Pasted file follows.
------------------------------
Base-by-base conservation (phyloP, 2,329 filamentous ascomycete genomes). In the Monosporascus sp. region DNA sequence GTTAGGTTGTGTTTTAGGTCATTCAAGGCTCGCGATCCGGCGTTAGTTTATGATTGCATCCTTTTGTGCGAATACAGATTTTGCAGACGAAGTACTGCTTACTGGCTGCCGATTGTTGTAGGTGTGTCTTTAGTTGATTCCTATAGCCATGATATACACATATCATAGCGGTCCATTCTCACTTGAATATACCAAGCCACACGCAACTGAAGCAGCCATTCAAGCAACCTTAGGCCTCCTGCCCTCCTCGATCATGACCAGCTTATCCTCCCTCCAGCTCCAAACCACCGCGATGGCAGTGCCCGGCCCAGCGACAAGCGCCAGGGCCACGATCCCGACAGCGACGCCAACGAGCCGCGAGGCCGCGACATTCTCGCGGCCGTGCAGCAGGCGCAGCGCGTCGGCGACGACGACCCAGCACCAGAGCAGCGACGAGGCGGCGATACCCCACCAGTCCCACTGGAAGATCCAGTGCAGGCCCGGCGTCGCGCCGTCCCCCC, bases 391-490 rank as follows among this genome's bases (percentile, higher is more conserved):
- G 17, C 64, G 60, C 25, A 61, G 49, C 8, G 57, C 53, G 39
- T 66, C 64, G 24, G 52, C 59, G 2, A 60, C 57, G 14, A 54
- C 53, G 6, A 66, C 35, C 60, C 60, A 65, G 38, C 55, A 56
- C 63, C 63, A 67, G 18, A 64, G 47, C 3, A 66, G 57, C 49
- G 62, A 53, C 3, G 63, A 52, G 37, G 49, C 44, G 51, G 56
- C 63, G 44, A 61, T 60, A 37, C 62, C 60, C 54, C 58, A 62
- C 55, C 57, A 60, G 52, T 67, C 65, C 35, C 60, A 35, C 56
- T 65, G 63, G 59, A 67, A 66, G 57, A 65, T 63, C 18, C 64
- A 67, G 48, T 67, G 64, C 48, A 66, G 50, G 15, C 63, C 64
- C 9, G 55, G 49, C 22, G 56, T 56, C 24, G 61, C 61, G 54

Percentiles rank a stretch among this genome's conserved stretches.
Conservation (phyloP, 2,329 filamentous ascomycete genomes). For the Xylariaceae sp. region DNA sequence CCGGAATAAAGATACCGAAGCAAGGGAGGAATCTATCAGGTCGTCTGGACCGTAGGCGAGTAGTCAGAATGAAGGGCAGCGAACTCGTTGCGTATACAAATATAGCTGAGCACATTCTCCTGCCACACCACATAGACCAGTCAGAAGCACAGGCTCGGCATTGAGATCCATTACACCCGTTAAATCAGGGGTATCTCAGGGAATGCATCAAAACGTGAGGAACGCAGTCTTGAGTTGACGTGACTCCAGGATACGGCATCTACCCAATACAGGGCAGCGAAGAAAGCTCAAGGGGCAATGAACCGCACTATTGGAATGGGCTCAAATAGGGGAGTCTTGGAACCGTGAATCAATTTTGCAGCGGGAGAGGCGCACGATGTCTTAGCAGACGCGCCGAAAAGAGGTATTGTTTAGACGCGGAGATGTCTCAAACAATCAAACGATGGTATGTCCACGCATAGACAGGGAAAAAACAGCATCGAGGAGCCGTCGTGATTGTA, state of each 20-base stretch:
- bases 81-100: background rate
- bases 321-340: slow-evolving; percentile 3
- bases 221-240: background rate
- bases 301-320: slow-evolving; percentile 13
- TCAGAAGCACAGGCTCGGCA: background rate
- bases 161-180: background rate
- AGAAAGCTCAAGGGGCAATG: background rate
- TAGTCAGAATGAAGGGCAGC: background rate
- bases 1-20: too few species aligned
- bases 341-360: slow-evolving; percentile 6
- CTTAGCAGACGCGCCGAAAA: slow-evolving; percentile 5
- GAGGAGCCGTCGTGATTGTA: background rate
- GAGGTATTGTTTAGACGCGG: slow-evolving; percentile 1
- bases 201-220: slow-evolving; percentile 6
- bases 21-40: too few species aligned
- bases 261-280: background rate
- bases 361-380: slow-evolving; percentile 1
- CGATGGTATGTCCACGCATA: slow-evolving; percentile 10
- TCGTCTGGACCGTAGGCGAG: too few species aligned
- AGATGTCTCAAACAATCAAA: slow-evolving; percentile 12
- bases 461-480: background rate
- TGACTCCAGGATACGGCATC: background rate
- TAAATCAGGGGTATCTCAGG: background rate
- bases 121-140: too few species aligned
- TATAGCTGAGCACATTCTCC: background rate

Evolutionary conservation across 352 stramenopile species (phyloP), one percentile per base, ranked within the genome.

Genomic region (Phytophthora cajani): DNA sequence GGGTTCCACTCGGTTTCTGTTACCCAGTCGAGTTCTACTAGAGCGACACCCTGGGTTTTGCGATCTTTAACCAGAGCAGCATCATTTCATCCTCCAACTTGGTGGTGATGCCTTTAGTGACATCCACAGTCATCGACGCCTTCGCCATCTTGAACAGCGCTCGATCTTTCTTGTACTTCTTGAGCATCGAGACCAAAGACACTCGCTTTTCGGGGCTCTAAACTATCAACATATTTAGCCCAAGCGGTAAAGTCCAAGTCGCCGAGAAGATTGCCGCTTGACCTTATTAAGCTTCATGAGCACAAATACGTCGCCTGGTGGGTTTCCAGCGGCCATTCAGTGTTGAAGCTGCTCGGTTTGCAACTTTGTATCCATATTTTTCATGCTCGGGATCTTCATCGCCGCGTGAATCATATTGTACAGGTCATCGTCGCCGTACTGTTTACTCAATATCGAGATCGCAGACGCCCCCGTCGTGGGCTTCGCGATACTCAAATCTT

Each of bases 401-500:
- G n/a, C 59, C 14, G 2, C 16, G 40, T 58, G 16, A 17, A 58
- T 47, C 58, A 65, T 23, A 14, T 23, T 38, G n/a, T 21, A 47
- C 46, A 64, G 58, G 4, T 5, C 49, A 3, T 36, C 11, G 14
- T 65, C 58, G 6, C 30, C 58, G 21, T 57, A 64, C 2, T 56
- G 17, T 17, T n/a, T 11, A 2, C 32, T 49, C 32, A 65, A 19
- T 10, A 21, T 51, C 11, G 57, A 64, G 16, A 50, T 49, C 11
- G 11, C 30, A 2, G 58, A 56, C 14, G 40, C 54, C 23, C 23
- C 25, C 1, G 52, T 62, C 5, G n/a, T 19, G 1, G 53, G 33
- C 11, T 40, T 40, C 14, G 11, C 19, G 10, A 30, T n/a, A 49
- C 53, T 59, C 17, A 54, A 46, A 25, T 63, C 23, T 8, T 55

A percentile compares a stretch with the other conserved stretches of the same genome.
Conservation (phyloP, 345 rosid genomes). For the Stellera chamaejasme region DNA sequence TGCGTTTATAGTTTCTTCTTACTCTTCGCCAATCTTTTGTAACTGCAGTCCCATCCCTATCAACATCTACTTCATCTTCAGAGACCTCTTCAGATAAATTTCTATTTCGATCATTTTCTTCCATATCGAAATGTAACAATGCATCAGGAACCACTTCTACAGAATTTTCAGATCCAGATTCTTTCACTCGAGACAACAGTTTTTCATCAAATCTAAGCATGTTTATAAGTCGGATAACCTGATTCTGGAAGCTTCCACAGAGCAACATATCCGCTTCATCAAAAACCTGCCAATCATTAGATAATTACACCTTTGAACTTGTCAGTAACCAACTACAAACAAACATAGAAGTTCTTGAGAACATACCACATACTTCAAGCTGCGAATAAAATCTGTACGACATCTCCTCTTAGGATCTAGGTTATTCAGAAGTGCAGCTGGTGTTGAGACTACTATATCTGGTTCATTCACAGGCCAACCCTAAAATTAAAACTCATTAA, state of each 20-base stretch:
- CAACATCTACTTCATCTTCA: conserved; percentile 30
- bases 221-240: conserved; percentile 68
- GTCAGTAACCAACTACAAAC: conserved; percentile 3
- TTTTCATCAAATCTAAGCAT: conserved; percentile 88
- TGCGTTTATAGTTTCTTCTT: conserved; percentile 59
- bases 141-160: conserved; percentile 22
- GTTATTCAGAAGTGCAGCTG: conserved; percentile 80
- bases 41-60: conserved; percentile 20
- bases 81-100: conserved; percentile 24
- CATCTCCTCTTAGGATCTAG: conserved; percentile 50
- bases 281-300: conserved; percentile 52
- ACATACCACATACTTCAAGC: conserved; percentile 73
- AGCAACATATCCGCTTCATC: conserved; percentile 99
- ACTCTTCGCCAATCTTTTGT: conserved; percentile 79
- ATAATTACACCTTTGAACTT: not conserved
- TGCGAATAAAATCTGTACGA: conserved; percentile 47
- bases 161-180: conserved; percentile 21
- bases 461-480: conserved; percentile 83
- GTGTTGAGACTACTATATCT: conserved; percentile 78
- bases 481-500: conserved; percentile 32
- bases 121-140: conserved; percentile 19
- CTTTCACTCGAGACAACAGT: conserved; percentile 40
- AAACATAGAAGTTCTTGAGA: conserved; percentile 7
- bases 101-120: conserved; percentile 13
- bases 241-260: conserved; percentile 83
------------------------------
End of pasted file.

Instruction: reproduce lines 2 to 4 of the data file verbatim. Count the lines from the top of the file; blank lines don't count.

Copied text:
- G 17, C 64, G 60, C 25, A 61, G 49, C 8, G 57, C 53, G 39
- T 66, C 64, G 24, G 52, C 59, G 2, A 60, C 57, G 14, A 54
- C 53, G 6, A 66, C 35, C 60, C 60, A 65, G 38, C 55, A 56